6) Committee on Quality of Health Care in America. Crossing the Quality Chasm. Washington DC: National Academy Press, 2001.

7) Health Quality and Safety Commission. The Triple Aim, https://www.hqsc.govt.nz/our-programmes/building-leadership-and-capability/about-us/ (2018, 2021).

8) Manson N C and O'Neill Onora. Rethinking informed consent in bioethics. Cambridge University Press, 2007.

9) Silverman J, Kurtz S and Draper J. Calgary Cambridge guide to the medical interview - communication process. http://www.gp-training.net/training/communication_skills/calgary/calgary.pdf (1998, accessed 24/12/15).

10) Armitage A J and Cahill D J. Medical students and intimate examinations: What affects whether a woman will consent? Medical teacher 2018;40:1281-1286.

11) Lacey C, Huria T, Beckert L, et al. The Hui Process: a framework to enhance the doctor–patient relationship with Māori. Journal of the New Zealand Medical Association 2011;124.

12) Parry R, Jones B, Gray B, et al. Applying a Māori-centred consultation approach for engaging with Māori patients: an undergraduate medical student case study. Journal of Primary Health Care 2014; 6: 254-260.

13) Gawande A. Complications :a surgeon's notes on an imperfect science. 1st ed. ed. New York: Metropolitan Books, 2002, p.x,269.

14) Beauchamp T L and Childress J F. Principles of biomedical ethics. 7th ed. ed. New York: Oxford University Press, 2013, p.xvi,459.

15) Gray B. (Bio)Ethics in a Pluralistic Society. Challenges 2019;10:12.

16) Tiatia J. Commentary on ‘Cultural Diversity Across the Pacific’: Samoan Cultural Constructs of Emotion, New Zealand-Born Samoan Youth Suicidal Behaviours, and Culturally Competent Human Services. Journal of Pacific Rim Psychology 2012; 6: 75-79. Article. DOI: 10.1017/prp.2012.9.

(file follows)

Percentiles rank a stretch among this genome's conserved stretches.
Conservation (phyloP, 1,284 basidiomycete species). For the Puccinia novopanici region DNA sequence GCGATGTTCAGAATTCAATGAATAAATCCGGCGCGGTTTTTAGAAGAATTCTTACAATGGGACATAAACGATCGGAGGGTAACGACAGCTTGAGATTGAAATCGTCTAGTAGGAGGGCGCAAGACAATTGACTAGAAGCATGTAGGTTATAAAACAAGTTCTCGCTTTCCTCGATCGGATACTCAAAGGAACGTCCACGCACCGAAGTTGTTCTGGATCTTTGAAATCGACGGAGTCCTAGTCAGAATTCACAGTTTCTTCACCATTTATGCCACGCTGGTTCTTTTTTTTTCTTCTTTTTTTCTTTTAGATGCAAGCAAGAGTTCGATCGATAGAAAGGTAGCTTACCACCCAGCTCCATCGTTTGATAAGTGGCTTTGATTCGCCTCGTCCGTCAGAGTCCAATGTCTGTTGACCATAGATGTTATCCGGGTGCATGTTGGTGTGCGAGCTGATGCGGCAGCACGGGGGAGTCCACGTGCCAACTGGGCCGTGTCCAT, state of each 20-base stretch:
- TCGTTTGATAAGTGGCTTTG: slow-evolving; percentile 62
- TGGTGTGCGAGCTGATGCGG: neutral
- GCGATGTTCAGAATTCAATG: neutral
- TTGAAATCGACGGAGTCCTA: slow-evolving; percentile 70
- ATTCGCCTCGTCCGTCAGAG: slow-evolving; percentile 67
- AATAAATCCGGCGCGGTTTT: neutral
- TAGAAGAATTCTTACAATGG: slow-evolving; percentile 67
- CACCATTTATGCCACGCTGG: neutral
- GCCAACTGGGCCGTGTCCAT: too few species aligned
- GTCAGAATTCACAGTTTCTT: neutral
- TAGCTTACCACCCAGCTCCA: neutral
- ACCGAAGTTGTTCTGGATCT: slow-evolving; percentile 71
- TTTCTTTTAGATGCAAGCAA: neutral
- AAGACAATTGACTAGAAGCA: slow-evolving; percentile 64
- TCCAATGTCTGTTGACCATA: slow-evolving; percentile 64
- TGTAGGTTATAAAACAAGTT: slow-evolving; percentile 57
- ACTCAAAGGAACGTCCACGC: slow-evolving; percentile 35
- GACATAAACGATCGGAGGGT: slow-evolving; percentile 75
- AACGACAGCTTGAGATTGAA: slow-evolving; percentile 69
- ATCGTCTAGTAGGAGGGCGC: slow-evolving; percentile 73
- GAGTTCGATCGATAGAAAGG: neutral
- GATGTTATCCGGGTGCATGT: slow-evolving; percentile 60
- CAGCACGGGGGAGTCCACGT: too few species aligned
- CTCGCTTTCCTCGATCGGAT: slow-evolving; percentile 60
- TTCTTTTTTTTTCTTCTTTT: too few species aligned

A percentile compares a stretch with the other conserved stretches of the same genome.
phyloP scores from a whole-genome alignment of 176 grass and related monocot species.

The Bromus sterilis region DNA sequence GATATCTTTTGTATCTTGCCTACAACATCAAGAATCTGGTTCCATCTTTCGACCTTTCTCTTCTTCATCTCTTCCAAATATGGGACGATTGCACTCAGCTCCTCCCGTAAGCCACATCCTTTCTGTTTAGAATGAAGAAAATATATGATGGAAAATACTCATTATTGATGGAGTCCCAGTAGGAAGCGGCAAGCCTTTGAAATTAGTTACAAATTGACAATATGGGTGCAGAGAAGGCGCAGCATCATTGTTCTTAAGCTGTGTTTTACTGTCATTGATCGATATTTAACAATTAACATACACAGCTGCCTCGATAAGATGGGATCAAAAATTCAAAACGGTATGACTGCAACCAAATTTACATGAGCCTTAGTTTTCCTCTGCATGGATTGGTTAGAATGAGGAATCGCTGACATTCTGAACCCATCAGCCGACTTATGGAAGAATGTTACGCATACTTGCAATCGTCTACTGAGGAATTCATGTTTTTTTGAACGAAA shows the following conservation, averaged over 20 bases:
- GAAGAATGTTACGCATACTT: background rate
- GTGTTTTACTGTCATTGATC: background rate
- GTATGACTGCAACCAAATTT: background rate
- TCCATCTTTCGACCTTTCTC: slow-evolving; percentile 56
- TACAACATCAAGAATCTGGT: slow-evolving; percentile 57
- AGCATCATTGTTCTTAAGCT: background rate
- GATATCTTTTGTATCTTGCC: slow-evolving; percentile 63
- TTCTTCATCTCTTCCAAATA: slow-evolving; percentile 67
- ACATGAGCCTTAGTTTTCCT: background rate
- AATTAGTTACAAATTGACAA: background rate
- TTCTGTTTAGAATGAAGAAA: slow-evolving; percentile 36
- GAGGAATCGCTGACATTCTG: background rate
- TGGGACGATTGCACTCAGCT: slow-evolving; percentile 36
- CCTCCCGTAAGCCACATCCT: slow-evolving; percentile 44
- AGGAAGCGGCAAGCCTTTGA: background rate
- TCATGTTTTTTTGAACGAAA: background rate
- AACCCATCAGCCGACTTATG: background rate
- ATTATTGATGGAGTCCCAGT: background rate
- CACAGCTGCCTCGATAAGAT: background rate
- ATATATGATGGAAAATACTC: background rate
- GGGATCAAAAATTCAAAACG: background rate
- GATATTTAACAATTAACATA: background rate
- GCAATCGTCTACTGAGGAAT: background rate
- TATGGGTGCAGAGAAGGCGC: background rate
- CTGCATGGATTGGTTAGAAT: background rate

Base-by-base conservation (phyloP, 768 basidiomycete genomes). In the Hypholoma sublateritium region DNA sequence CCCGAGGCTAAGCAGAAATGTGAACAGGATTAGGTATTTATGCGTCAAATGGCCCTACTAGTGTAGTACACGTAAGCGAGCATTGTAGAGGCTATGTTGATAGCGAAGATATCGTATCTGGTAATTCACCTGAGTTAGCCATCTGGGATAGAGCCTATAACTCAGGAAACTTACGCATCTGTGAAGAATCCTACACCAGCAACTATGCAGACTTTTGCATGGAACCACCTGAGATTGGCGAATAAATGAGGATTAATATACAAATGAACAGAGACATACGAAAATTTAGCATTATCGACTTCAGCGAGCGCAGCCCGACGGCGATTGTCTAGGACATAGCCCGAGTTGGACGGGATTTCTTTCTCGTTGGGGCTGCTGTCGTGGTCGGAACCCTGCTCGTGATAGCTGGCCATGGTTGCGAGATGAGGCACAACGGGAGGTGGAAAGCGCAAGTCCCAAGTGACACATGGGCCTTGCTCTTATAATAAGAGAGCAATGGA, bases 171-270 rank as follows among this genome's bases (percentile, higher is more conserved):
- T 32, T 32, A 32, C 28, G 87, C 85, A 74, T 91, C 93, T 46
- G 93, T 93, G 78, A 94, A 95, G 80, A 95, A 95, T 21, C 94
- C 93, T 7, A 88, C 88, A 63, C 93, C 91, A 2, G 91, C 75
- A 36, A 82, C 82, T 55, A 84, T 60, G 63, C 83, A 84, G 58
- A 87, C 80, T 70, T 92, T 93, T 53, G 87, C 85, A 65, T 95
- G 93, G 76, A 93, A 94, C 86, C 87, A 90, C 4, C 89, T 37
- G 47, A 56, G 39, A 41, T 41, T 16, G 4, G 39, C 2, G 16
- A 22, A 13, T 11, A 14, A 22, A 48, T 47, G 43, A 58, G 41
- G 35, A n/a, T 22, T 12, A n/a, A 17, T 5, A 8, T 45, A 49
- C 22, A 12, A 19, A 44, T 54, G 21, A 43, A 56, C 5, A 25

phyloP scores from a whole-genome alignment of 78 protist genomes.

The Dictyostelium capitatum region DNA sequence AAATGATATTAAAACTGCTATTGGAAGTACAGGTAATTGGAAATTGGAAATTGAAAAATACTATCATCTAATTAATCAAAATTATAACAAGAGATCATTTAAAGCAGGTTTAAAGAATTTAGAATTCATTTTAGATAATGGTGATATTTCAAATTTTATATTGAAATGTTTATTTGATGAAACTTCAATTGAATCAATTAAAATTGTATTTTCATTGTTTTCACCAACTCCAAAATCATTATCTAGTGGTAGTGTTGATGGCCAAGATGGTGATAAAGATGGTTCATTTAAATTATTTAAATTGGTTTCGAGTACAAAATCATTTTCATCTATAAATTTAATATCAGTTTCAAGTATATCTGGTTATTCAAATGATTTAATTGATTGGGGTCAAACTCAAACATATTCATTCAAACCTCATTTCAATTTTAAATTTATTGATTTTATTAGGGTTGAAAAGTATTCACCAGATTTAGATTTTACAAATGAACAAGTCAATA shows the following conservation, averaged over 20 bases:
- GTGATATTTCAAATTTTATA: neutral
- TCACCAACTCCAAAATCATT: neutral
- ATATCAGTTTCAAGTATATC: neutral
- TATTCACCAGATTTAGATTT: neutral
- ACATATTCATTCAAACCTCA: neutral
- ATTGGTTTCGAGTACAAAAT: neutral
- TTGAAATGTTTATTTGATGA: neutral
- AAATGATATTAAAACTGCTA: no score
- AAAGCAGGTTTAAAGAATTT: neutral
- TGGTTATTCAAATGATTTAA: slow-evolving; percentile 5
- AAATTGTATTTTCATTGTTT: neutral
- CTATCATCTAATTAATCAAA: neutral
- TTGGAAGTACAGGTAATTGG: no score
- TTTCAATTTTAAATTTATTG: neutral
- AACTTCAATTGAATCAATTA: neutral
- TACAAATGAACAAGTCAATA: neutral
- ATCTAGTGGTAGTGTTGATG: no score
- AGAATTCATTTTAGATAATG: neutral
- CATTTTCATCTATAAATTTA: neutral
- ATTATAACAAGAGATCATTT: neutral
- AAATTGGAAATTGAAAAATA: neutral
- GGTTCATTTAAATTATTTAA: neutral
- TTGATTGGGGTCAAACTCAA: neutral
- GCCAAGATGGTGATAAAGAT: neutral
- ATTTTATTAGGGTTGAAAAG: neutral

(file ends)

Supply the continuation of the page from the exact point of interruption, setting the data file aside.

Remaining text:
17) Medical Council of New Zealand. Statement on Cultural Safety, https://www.mcnz.org.nz/assets/standards/b71d139dca/Statement-on-cultural-safety.pdf (2019, accessed 3/12/19).

For the PDF of this article,
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The issue of consent for student involvement with patient care was raised by the Cartwright Inquiry. Evidence was presented that medical students were required to perform vaginal examination on anaesthetised women without their knowledge or consent.[[1]] As a result of the Inquiry, the Code of Health and Disability Consumer Rights (HDC Code)[[2]] was established that includes rights on consent for teaching (Rights 5,6 and 7). There are concerns that this requirement is not being observed, and a Consensus Statement (CS) was developed by Auckland and Otago medical schools on informed consent for teaching.[[3]] Malpas et al. did a study based on a subset of reflective essays—“Ethics Reports”—that medical students had written that documented significant deviation from these recommendations.[[4]] They recommended further strengthening processes to ensure that the consensus is adhered to.

Like Auckland Medical School, Wellington campus-based University of Otago students write reflective pieces (called Thought Provoking Episode Reports (TPER)). I read over 100 every year, mostly from final year students. This paper is not based on a formal analysis of these reports, but they have significantly informed its development.

Summary of argument